The wine connoisseurs at the independently owned Cork & Olive Lake Mary franchise introduce visitors to international wines, most of which originate from small, family-owned vineyards. In addition to pouring samples at a broad, wooden table, Cork & Olive’s team hosts events that range from in-home tastings to the monthly Sip&Dip, where wines come paired with select appetizers. Besides the many bottles of wines, the shelves also display craft beers, sake, chocolates, and cheeses, as well as gourmet olive oils and spices. Specialty services include custom wine-bottle labels for events, special orders for hard-to-find wines, and gifts such as wine aprons and holders and memoirs from picked-over grapes.
In 1948, Charles McMillan opened the doors to the home he had built of wood and stone, offering visitors plates of fine, country-style cooking under the name Red Wing Restaurant. Today, this one-time rural residence retains its quaint charm with taxidermied décor—a plethora of birds and animals striking eternal poses against a backdrop of vertical wood paneling. Behind this façade, skilled chefs country-fry steaks they've cut by hand or prepare meals from whatever wild game their favorite hunter might have brought them
A German and a Puerto Rican walk into a tapas bar. It's the setup not for a joke but for an intensely multicultural cafe: Vineyards of the World. Owner Sascha has a working knowledge of more than 300 beers, to which co-owner Yellymary adds a Latin love of tapas. And then there are the wines—more than 30 by the glass. At least one of the partners is always behind the bar if guests need a little guidance sorting through the tapas menu, perhaps in order to decide which flavor of goat cheese goes with a glass of chardonnay or what kind of dip works best if you accidentally spill a doppelbock into it.
Diners appreciate the pairings in a space designed to be maximally welcoming. Live music is featured every Wednesday-Saturday starting at 8 p.m., and the hand-painted sign hanging from the stucco facade presages an eclectic spirit that continues through the rustic murals and fancy-but-cushy armchairs leaning together under the chandelier inside.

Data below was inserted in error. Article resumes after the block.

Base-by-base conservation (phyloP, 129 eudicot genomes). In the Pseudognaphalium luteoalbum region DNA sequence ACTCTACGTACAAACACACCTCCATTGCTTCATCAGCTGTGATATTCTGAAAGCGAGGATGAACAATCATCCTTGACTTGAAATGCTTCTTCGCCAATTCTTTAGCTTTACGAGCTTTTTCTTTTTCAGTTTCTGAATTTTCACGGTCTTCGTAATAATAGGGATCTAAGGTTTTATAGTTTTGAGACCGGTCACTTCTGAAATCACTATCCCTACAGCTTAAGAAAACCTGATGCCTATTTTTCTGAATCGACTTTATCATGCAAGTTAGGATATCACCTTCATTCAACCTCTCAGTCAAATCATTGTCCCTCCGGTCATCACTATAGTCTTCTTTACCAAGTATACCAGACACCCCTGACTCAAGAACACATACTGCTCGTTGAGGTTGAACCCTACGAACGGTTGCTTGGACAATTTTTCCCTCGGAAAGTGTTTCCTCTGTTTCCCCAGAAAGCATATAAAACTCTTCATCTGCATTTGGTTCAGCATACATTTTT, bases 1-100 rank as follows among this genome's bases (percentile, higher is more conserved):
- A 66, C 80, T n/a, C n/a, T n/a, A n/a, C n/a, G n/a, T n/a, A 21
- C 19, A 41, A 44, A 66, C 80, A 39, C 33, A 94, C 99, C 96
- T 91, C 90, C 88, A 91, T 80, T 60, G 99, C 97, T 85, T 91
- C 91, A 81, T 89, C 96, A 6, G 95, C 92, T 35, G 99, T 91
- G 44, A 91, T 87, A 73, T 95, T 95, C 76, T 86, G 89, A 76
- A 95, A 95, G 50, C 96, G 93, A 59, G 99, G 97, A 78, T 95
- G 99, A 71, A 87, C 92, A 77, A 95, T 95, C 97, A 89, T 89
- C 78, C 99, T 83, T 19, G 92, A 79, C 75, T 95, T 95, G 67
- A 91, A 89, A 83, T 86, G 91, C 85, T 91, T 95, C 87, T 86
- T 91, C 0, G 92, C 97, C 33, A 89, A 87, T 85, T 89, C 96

Equipped with in-depth product knowledge and bottles from all over the world, the consultants of PRP Wine International waltz into homes ready to answer nearly any question a novice oenophile may have. As they pour samples for small groups, they explain everything from the intricacies of flavor profiles and the correct pronunciation of “pinot noir” to the most dramatic way to throw a glass of red at a mortal enemy. After tastings, guests can select any of the wine varietals sampled, all of which are chosen by PRP consultants after thorough scrutiny.
With its exposed bricks, arched doorways, and dim lighting, The Wine Room on Park Avenue evokes a medieval monastery. That may be why the sleek, Italian-made Enomatic wine dispenser, which controls bottle temperature and prevents oxidation, looks so much like a Star Trek–era gadget within the pleasantly rustic walls. With the push of a button, the metallic nozzles pour out precise 1-ounce sample-size, half-glass, or full-glass portions. To ensure spouts remain untainted from customer to customer, it cleans itself after every pour.
The Enomatic is one reason The Wine Room earned the title of Orlando's best wine bar from Orlando Magazine. The recently remodeled space now boasts additional seating, a new menu, and a new lineup of machines. Though the technology is impressive, the shop backs up their gadgetry with a staff of actual human wine connoisseurs. These friendly staffers help customers navigate the selection of 156 wines, and offer wine classes throughout the year. They can also recommend bottles to pair with The Wine Room's selection of cheeses, flatbreads, and yachts in need of christening.
Amid brick walkways and burnt-red walls, leaves rustle softly. Steam rises in the distance, then quietly disappears. One moment, this place emits smoky hints of cedar; the next, it teems with notes of ginger and cinnamon bark. This isn’t an idyllic college campus on a brisk autumn night. It’s Infusion Tea, a charming café on the balmy streets of Orlando. Sun streams through oversized windows, warming chilly scoops of gelato and triple-decker cream-cheese sandwiches. More than 70 types of tea—including blacks, greens, oolongs, and herbals—can be ordered hot or cool, like most jazz saxophone solos. Though they hail from faraway lands such as China, Japan, and South Africa, many of these teas are organic and fair-trade certified, reflecting values owner Christina Cowherd cultivated while traveling the world in the Peace Corps. Rare, premium teas such as gyokuro transport taste buds to new frontiers as well, whether nestled in a takeaway tin or steeped in a pot made for sharing in house.